The Wolf at the Door: The Impact of Hedge Fund Activism on Corporate Governance has three basic aims: (1) to understand and explain the factors that have caused the recent explosion in hedge fund activism; (2) to examine the impact of this activism, including whether it is shortening investment horizons and discouraging investment in research and development; and (3) to survey and evaluate possible legal interventions with an emphasis on the least restrictive alternative.
Although there have been other lengthy surveys, the landscape of activism is rapidly changing and this brings into doubt the relevance of empirical papers that study hedge fund activism in earlier decades. The authors suspect that the recent success of such activism may be fueling a current "hedge fund bubble" under which an increasing number of activist funds are pursuing a decreasing, or at least static, number of companies that have overinvested. This monograph is particularly focused on those markets and the legal forces that may be driving this bubble.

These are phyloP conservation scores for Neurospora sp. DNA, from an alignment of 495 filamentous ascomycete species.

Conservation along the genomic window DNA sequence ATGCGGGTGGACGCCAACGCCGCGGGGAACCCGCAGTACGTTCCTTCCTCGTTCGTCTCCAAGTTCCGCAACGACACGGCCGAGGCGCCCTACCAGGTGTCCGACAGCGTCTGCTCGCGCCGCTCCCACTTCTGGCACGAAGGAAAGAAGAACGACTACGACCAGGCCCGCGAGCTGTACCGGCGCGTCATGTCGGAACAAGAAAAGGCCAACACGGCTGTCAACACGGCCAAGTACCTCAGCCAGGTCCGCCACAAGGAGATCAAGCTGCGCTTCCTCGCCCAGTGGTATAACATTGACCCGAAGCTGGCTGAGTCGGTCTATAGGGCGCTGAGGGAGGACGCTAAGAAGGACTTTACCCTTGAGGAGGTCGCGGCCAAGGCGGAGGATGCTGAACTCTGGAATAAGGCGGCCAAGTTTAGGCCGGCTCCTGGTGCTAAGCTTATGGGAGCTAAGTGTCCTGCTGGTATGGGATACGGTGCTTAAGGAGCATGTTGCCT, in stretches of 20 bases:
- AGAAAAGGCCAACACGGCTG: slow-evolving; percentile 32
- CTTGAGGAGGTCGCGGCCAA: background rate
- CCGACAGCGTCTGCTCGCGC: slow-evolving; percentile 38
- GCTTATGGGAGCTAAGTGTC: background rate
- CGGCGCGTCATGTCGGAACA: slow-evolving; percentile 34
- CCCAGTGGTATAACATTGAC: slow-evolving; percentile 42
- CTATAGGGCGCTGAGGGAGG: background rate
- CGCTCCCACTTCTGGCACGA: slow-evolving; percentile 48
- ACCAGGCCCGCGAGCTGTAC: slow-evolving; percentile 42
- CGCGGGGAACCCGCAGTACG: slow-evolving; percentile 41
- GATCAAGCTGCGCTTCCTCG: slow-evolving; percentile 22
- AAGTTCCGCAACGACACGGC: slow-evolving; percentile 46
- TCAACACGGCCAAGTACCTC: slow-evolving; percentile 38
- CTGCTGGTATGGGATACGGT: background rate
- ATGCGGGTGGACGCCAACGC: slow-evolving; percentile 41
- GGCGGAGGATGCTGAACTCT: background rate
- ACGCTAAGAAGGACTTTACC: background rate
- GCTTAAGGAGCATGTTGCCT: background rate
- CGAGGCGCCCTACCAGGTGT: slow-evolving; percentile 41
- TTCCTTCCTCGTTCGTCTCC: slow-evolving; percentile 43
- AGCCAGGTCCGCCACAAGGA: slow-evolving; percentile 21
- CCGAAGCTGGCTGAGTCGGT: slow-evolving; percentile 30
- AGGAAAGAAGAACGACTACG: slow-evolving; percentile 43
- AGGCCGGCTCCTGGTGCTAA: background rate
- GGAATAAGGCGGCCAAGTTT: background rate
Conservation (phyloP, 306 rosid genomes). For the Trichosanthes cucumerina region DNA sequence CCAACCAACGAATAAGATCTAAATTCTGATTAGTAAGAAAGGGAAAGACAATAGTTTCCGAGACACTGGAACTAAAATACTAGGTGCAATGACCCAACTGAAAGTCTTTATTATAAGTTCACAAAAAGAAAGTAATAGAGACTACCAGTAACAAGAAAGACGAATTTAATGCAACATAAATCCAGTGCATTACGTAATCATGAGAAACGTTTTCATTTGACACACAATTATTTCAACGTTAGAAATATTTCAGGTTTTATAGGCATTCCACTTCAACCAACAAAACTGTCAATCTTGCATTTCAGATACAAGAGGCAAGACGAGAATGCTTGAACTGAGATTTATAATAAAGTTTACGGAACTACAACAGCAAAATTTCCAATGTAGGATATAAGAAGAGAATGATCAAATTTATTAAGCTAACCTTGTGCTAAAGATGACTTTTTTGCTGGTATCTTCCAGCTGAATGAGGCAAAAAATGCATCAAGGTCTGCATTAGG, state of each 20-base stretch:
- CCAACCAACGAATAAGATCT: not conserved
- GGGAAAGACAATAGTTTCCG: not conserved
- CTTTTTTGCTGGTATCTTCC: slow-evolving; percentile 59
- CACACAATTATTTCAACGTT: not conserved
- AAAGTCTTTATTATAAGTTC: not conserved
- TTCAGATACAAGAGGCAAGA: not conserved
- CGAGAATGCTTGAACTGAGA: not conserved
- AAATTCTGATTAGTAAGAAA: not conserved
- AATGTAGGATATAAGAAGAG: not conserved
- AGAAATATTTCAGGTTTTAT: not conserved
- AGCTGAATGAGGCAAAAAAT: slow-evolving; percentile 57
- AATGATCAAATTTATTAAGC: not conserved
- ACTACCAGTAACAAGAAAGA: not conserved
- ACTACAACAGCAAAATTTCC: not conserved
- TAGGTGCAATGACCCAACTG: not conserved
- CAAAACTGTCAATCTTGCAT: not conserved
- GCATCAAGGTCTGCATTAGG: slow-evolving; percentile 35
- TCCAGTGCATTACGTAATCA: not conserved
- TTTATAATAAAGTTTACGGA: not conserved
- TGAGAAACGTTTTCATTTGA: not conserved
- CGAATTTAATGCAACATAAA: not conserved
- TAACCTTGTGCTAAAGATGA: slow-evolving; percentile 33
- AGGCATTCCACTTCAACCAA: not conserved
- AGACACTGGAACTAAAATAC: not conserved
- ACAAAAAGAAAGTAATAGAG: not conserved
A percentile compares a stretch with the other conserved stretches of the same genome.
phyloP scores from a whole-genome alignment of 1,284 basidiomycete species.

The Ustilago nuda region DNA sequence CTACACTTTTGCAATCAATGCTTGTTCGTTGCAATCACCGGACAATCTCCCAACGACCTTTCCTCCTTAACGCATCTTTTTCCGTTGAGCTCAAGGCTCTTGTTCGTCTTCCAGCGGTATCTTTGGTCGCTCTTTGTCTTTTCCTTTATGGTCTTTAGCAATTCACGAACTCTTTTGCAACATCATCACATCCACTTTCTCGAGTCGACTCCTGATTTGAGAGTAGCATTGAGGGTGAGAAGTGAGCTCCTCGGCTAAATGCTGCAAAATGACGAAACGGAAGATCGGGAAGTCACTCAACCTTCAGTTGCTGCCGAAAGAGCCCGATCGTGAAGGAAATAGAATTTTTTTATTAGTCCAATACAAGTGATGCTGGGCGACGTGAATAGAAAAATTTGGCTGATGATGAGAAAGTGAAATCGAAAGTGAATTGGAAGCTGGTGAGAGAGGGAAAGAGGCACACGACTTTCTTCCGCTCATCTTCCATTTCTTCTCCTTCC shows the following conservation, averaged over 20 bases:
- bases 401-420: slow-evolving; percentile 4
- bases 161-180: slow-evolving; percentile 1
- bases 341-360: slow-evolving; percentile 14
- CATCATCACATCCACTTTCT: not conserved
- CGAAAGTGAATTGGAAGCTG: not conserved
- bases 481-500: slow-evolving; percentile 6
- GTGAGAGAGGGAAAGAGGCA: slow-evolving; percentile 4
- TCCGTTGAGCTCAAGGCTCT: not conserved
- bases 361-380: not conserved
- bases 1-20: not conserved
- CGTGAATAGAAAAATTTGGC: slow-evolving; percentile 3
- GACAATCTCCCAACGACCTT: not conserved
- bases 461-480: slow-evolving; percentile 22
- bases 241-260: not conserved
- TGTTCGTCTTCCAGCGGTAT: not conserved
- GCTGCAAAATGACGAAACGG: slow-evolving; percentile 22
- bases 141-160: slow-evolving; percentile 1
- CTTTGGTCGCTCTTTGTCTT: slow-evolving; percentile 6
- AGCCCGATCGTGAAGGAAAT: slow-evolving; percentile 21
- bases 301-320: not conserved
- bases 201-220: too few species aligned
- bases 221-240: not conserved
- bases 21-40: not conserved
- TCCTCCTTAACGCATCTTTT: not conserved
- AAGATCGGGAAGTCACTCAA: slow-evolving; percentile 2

After an introduction, Section 2 begins with an analysis of those factors that have spurred greater activism on the part of hedge funds. Section 3 considers evidence suggesting that as the composition of a firm's shareholder population shift towards more "transient" holders, its investment horizon shortens. Section 4 surveys recent studies to reach assessments about who the targets of hedge fund activism are; the stock price returns from hedge fund activism and the distribution of those returns; the degree to which wealth transfers explain the positive stock price returns to activism; the post-intervention evidence about changes in operating performance of hedge fund targets; and the holding periods and exit strategies of hedge fund activists. Section 5 evaluates some policy options looking for the least drastic means of accomplishing policy goals. Finally, Section 6 offers a brief conclusion that surveys how the changing structure of shareholder ownership and the recent appearance of temporary shareholder majorities complicate corporate governance, both empirically and normatively.